In 1986, history repeated itself in my case. David Highton, Deputy Head Teacher and Head of Lower School (YY7-9) somewhat unexpectedly decided to apply for the headship of Kingshott School, to which he was duly appointed in the October (an awkward time to lose a senior leader). Bill Kaye asked me if I would be interim Head of Lower School pending interviews being set up and I agreed, also deciding, since he evidently trusted me enough to ask me to stand in, to apply for the permanent post myself. To my surprise, because there were strong external candidates, I was successful and so began by final phase at HBS, one which was to last 22 years. Yet again, I did my best to run loth languages and Lower School and yet again it was not the best mix. It was simply too much. I was very grateful when Brian Purvey was appointed to take over ModLangs.

Being a deputy head and Head of Lower School was demanding, especially at first. There had been no training. All I had was a sound knowledge of the School, a real commitment to the life and well-being of its pupils and a delight in the comradely spirit of the staff. After the first year or so, I stopped shaking when I returned to the privacy of my tiny office. Confidence grew and I began to enjoy my role with its increased influence and responsibility. Encouraged by the Technology Department, I was the first senior leader to introduce IT into his administration.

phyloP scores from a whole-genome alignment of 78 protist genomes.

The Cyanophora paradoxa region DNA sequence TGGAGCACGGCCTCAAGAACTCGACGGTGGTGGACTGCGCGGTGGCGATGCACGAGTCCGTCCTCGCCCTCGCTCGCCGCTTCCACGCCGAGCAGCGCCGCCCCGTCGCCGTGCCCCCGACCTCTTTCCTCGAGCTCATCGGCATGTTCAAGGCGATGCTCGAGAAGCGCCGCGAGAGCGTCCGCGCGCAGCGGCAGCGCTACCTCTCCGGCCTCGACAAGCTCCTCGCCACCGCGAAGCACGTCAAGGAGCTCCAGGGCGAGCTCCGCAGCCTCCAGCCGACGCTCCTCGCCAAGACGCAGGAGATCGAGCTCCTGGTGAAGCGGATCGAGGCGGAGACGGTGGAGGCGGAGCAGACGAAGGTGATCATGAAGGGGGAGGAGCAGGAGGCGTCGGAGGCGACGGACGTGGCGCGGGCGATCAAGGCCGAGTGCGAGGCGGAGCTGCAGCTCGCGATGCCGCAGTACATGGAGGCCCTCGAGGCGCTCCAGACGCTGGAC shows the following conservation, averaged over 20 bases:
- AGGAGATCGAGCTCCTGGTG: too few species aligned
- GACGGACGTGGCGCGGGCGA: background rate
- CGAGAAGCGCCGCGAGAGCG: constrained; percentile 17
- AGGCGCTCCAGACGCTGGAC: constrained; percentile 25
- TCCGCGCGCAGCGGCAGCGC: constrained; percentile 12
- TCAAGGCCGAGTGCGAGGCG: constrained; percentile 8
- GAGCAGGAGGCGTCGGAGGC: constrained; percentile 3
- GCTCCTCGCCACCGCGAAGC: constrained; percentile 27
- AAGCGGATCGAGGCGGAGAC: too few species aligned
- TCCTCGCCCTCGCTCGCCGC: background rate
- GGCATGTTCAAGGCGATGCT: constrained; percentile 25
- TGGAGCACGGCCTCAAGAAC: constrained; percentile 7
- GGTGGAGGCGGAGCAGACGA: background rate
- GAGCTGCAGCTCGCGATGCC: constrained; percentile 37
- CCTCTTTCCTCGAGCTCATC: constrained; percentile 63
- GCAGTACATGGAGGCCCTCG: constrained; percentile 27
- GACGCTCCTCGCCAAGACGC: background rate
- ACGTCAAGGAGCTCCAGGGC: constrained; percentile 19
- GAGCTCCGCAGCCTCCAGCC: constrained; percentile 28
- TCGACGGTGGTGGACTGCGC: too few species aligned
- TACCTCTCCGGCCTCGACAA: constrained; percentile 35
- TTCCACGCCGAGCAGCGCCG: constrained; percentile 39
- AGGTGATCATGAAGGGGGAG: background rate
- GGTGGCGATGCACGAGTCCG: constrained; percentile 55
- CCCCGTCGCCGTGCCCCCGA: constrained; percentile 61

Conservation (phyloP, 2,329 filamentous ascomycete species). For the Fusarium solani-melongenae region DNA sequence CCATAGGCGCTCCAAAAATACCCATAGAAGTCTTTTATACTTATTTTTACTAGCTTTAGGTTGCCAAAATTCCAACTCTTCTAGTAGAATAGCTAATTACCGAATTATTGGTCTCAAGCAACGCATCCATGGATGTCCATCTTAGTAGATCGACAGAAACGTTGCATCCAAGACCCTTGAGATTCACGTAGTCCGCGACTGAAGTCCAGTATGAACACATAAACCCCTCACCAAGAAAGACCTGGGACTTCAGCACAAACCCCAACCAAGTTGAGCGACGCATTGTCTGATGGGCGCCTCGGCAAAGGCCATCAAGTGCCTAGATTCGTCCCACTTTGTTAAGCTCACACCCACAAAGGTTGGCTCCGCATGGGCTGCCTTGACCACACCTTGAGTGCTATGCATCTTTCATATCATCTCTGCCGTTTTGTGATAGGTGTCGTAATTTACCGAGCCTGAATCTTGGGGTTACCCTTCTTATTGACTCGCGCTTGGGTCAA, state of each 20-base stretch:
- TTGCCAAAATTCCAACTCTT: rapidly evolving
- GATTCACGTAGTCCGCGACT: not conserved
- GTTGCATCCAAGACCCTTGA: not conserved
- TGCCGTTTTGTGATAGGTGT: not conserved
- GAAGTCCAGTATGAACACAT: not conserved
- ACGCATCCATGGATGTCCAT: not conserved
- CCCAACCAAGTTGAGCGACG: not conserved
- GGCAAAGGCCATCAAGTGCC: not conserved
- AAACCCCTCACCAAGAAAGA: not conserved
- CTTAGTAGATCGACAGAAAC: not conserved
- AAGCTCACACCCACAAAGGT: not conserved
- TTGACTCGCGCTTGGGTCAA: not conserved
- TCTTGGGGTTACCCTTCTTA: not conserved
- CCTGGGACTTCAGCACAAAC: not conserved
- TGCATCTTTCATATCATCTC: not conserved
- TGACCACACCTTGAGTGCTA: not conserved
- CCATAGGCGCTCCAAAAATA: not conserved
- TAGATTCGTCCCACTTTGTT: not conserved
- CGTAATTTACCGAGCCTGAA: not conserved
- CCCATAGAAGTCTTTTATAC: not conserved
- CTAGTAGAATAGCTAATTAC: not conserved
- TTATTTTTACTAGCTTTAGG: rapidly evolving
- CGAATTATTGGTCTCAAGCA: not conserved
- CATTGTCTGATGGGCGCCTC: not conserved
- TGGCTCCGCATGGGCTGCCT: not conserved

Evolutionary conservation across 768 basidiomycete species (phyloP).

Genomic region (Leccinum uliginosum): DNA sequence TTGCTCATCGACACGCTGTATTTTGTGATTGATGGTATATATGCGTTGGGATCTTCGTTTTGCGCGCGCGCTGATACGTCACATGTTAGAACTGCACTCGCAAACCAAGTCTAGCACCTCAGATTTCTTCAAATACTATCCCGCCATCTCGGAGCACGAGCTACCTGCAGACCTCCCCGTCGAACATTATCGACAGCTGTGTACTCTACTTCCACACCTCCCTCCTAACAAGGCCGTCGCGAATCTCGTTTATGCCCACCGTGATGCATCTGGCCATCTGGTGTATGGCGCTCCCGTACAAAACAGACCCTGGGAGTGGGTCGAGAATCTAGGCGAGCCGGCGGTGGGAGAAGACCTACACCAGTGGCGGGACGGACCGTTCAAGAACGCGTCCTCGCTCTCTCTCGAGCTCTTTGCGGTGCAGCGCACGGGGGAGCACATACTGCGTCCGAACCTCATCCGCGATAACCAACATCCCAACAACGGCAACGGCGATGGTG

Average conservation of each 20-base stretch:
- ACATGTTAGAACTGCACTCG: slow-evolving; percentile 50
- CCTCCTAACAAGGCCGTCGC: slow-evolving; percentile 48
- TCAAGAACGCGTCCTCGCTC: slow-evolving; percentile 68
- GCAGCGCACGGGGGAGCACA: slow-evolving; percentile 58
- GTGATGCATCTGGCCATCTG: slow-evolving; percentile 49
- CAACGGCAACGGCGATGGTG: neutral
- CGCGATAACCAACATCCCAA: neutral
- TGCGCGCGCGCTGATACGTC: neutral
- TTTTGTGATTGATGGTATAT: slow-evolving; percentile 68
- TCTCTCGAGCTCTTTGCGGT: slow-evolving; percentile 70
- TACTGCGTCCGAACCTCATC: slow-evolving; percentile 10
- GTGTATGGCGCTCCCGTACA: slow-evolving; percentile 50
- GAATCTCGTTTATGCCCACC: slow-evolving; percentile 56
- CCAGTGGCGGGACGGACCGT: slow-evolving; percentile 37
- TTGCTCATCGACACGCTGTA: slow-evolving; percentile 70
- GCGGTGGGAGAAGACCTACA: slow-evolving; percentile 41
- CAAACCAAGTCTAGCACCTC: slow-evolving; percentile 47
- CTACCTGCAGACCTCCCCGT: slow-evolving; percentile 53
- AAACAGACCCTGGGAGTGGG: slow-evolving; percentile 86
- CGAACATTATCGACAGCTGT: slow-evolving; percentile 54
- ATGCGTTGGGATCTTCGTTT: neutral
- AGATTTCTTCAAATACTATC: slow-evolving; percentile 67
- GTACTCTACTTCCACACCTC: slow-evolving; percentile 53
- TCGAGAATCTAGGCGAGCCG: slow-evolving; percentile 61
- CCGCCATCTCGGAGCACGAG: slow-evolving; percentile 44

I was privileged to be a member of a fine senior team which I admired; all of us enjoyed a friendly relationship with much good humour and laughter and genuine support. Whenever the team changed a little, particularly when Bill Kaye retired to be replaced by David Garvie, and when he in his turn after 11 years was replaced by Keith Wadsworth, we always seemed to settle down quickly into a harmonious group and new friendships grew.